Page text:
Another highlight was the Friday night flash fiction contest that I judged with Betsy Mitchell, Matt Betts, and Geoffrey Girard. Participants read their story to the crowd and then each judge gave a constructive criticism of the work. At the end of the night, we selected the winning story. This was a cool event and one I might try to put together locally ever month or so.

Lesley Conner and Awesome Dawn wait patiently for the party to begin.

Lesley Conner and Awesome Dawn wait patiently for the party to begin.

I had a hard time getting out of bed Sunday morning and like a chump I missed my 10am panel. Here’s a selfie I took prior to the Apex party. You can tell how pert and happy I am. I meant to do an ‘after the party’ selfie but forgot.

Pert and Happy

Pert and Happy

In the grand tradition of name dropping all the cool people you had fun with, I present you my roster of names: Elaine Blose, Lesley Conner, Awesome Dawn, Geoffrey Girard, Janet Harriett, Maurice Broaddus, Andrea Johnson, Elizabeth Campbell, Matt Betts, Jason Sandford, Brick & Lori Marlin, Monica Valentinelli, and that one guy who did that one thing.

Until next year, Context. Until next year.

Context 2014

Over the years, I’ve done a lot of conventions. The one that is consistently the best and most fun is Context.

Context is held in late September near or in Columbus, OH. It focuses heavily on the craft of writing with workshops and many panels on publishing/editing/writing. At the same time, it does a good job of catering to fandom and is a fun event for fans.

This weekend I’ll be heading to Context!

When: September 26-28
Where: Worthington, OH

I’m on several panels, judging a flash fiction contest Friday night, and Apex will be co-hosting a big party Saturday night. Apex will also have a table in the vendor’s hall. I’ll have copies of Irredeemable available for purchase!

Flash Fiction Judging 9pm Friday
Small/Large Presses/DIY 10am Saturday (M)
Reading: 11am Saturday (I will probably read Caspar)
Signing: 1pm Saturday
Book Covers/Copy 7pm Saturday
Apex Party Saturday Night

Due to the…level of fun of the Apex Parties, we have a strict “No Tweets/No Photos” rule while you’re enjoying the festivities. :P

See you this weekend!

Imaginarium — Post Mortem

Last weekend I was a guest of Imaginarium, a new writers’ conference in Louisville, KY. To say I was pleased with how it turned out would be an understatement.

Full Disclosure: Imaginarium is the brainchild of Stephen Zimmer. Stephen Zimmer operates Seventh Star Press, the publisher of my collection Irredeemable.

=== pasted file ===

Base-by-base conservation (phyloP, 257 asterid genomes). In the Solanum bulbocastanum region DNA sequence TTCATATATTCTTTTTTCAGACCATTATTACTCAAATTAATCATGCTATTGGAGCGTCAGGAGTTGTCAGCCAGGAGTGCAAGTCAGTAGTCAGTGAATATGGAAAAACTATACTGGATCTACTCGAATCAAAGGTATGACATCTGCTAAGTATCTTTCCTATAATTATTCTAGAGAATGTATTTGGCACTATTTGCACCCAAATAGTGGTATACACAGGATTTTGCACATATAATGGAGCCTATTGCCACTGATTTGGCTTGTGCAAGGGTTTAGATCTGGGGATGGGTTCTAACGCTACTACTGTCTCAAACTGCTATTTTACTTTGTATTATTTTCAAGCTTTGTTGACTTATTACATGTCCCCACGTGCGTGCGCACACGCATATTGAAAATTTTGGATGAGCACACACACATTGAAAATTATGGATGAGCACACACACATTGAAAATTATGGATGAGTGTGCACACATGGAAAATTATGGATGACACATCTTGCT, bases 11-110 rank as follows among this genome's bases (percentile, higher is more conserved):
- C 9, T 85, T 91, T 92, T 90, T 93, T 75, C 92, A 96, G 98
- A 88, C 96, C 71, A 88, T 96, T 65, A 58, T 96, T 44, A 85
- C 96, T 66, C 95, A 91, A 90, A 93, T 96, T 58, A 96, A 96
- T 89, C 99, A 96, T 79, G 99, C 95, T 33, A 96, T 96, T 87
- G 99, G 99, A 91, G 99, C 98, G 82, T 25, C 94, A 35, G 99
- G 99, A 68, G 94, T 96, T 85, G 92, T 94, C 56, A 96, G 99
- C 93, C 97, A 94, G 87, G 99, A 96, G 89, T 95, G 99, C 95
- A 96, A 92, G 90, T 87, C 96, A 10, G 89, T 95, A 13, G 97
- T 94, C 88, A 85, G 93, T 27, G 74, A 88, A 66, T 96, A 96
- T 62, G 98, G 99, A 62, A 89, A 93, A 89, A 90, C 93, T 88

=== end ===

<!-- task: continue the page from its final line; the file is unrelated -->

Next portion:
I’ve been to several “first year” conventions over the years. All of them suffered birthing pains in one form or another: disorganization, poor venue choice, lack of interesting panels. Birthing pains are to be expected and I never hold them against a new convention. Imaginarium suffered from none of these problems. If you’re a genre writer or filmmaker, this is an ideal event for you. If you’re a fan of genre writing and films, then this is a great event for you.

Respect, yo

Respect, yo

The venue, while out in the middle of nowhere (nowhere to eat for miles except for the hotel restaurant), was the right size and had a great layout for a small literary convention. Most of the panels and workshops looked interesting. And the convention ran smoothly and was incredibly organized. The vendor hall had plenty of room for attendees to walk and browse.

The only thing Imaginarium lacked were attendees. Again, birthing pains. One hope I have of writing this post is that it encourages you to give Imaginarium a try next year. Stephen Zimmer and his team did a top notch job.

Author Jettie Necole and that one guy

Author Jettie Necole and that one guy

I did sell a whole bunch of copies of Irredeemable. Yay!

Despite the small attendance, outside of World Fantasy and World Con, this had to be one of the most successful professional networking conventions I’ve been to. I made a bunch of new friends, and I met at least a dozen people I knew only via Facebook or Twitter. I also discovered that playing Cards Against Humanity while *very* drunk is *very* fun.

Sadly, I failed to take many photos. In fact, I managed to take 3 pictures, all shared in this post. I’m doing Context this coming weekend (look for my schedule of events post tomorrow), and I promise to try and photo document the shenanigans better.

Stella Price, Todd Necole, Jettie Necole, and that one guy